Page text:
Two days ago, in an entry entitled “Yanks Taking Big Gamble With Pitching This Year?,” I wrote:
Basically, this report tells us that the Yankees are fine offensively this season. The big areas of concern for New York are Mussina and the kids in the rotation – and the bullpen in front of Mariano Rivera.
Last time I checked, 60% of your starting rotation and 85% of your bullpen are not areas where you want to have a lot of uncertainty if you want to be a contending team.
Being curious as to how some others felt about this, I reached out to seven members of the baseball media, who also have blogs, and asked them the following question:
In your opinion, at this moment, how would you classify and/or describe the state of the Yankees pitching staff for the 2008 season?
To date, here’s what those who got back to me had to say:
Tyler Kepner, from the Times, and the blog “Bats” -
I think the Yankees have serious pitching questions for 2008. The upside of Hughes, Chamberlain and Kennedy is huge, but they have such limited experience at the major league level that it’s asking a lot for them all to succeed immediately. The bullpen looks shaky to me, especially if Chamberlain starts, because Farnsworth is your eighth-inning guy and Mo will usually pitch only the ninth. Wang and Pettitte are dependable, and Mussina will find a way to at least give them a .500 record at worst. The best thing they have going for them is the depth of their young pitching — the number of high-ceiling, live arms is staggering. If they can find 2 or 3 gems among Ohlendorf, Veras, Sanchez, Horne, McCutchen, Melancon, etc., they’ll be fine. But it’s hard to count on that, just like it’s hard to count on Hughes, Chamberlain and Kennedy all hitting it big right away. Also, I do not think they should trade for Santana, because Hughes is too valuable and Melky’s defense cannot be replaced internally. Their best bet — for the long-term, which should be most important — is to go with what they have and nurture those young pitchers as best they can.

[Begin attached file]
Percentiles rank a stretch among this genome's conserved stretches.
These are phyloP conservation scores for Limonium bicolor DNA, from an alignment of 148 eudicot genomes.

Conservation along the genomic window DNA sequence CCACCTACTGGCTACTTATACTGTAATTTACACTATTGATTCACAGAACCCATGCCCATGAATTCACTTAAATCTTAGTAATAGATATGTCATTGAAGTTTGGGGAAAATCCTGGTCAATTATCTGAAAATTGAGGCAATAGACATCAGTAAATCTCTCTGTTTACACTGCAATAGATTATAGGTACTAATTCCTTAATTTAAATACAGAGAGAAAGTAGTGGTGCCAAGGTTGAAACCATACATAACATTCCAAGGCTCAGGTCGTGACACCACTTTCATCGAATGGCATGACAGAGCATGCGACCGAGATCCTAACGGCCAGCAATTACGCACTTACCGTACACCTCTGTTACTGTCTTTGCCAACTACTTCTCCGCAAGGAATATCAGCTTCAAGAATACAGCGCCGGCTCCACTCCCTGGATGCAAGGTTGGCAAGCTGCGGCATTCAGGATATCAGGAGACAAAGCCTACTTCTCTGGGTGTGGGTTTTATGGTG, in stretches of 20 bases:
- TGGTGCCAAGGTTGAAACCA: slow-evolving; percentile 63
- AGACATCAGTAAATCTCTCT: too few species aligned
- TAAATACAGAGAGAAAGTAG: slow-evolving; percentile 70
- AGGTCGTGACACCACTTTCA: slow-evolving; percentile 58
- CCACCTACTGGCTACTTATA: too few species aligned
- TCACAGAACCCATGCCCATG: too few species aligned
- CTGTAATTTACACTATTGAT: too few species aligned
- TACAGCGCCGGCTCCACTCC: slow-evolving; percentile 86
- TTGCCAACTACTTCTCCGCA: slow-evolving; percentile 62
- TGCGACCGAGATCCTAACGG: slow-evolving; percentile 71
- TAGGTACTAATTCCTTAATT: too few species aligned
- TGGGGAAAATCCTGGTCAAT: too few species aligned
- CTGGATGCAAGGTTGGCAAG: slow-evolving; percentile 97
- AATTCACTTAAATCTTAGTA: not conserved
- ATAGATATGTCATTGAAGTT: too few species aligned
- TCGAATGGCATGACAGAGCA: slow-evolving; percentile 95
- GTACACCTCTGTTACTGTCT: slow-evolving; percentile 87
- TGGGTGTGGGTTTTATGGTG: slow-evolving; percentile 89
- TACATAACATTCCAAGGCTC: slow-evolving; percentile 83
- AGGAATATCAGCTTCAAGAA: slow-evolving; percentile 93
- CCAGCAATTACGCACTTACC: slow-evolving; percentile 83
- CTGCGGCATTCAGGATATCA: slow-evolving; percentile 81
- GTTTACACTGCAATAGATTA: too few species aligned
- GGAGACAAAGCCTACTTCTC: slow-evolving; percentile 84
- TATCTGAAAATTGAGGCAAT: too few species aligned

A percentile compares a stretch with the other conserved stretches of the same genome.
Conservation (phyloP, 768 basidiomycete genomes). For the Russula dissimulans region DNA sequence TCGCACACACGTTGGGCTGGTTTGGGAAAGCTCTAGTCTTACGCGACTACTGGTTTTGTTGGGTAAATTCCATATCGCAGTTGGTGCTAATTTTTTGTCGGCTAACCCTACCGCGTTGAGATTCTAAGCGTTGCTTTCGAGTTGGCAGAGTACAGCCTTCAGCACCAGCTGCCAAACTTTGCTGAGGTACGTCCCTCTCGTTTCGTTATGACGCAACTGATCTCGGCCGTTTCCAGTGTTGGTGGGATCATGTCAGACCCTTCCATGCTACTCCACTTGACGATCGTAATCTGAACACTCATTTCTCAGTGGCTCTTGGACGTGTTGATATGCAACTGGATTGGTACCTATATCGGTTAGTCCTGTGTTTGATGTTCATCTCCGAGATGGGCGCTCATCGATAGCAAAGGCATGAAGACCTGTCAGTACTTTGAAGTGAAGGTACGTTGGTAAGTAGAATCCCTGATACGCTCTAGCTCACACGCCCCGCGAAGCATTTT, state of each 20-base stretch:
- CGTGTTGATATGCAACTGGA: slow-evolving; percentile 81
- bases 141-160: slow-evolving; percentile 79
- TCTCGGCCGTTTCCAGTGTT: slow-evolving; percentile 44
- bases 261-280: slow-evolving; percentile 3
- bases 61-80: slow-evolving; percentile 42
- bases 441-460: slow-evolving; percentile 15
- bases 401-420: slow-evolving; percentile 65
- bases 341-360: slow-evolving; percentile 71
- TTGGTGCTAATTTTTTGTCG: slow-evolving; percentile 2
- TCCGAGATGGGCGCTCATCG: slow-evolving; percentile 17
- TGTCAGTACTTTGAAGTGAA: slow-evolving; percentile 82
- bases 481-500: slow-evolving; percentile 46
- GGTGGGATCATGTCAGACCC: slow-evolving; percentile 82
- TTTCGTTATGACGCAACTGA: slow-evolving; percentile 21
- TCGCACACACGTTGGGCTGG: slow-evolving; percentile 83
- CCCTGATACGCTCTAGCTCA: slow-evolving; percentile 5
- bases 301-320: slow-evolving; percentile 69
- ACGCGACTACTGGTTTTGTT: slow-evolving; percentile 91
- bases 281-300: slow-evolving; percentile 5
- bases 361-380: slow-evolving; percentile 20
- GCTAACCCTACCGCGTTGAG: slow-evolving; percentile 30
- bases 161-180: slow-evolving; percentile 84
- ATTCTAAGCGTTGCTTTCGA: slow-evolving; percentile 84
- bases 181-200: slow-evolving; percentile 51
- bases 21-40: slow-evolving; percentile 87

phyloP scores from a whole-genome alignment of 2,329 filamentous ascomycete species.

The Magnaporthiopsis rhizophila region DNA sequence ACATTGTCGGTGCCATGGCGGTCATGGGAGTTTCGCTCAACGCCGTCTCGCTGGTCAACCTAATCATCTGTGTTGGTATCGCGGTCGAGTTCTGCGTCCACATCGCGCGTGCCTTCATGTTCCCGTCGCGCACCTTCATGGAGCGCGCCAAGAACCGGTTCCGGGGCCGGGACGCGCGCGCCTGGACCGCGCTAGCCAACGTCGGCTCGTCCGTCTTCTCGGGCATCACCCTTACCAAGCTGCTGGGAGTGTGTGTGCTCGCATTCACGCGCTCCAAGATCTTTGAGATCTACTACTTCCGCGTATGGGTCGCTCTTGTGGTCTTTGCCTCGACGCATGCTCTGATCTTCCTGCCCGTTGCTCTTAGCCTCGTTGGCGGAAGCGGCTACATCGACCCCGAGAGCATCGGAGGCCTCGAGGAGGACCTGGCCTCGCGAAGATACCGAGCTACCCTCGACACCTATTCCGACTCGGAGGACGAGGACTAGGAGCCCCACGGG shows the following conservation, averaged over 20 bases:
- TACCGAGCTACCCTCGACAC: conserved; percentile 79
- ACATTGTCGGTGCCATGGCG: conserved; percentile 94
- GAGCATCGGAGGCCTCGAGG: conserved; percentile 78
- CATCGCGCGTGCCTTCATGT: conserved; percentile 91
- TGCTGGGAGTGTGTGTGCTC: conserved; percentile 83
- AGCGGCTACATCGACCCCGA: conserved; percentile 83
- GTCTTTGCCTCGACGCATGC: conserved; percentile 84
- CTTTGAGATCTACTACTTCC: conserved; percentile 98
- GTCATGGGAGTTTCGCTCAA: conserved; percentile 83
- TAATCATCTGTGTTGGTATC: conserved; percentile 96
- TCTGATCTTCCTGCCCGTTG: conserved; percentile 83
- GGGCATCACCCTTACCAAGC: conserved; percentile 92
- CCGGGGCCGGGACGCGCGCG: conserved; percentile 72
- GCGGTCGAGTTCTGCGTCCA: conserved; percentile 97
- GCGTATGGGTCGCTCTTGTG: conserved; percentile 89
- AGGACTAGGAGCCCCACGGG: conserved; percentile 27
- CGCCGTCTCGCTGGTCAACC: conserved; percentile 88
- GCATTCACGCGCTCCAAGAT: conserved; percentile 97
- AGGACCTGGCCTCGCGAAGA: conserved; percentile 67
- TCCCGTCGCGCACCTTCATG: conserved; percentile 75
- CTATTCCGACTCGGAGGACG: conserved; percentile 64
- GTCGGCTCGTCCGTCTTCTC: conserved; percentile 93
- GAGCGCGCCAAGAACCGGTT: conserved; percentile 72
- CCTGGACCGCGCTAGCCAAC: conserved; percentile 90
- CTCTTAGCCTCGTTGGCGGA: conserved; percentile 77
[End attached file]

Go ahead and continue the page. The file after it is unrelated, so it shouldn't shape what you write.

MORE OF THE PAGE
Kat O’Brien, from Newsday, and the blog “On The Yankees Beat” -
I would describe the Yankees’ starting rotation as solid at the front, but not spectacular; and talented at the back end, but a question mark due to inexperience. I would say the bullpen is a bigger question mark than the rotation, particularly if Joba Chamberlain does spend the season in the rotation. Aside from Mariano Rivera, I think the entire bullpen is very iffy, though I believe the LaTroy Hawkins addition is a good one. Most of the relievers are unproven. Should the Yankees acquire Johan Santana, I think they would have much more reason to be confident that their pitching staff is good enough to carry them deep into the playoffs.
Lisa Kennelly, from the Star-Ledger, and the blog “Ledger on Yankees” -
In my opinion, the Yankees pitching staff has both plenty of promise and plenty of question marks. About the only reliable guy is Chien-Ming Wang (19.06 ERA in last season’s playoffs notwithstanding). Ok, and probably Andy Pettitte (though he’s going to be 36 this year and who knows if the Mitchell Report fallout will have an effect on him?).
But the biggest question is with the three young guys, Chamberlain, Kennedy, and Hughes. The ceiling is so high for all of them, but it’s easy to forget how young they are. The biggest question, for me, is how they’ll hold up over a long season. Inning limits will be an issue. Facing major league hitters regularly will be another.
I do think Hughes will be successful, judging from how he looked at the end of the season once he got his strength back after his injuries. Kennedy and Chamberlain (if he is not in the bullpen) are harder to say.
And Mussina, after what we all saw last season, doesn’t look like he’s going to add much to the pitching staff.
Sweeny Murti, from WFAN, and the blog “Sweeny Blog” -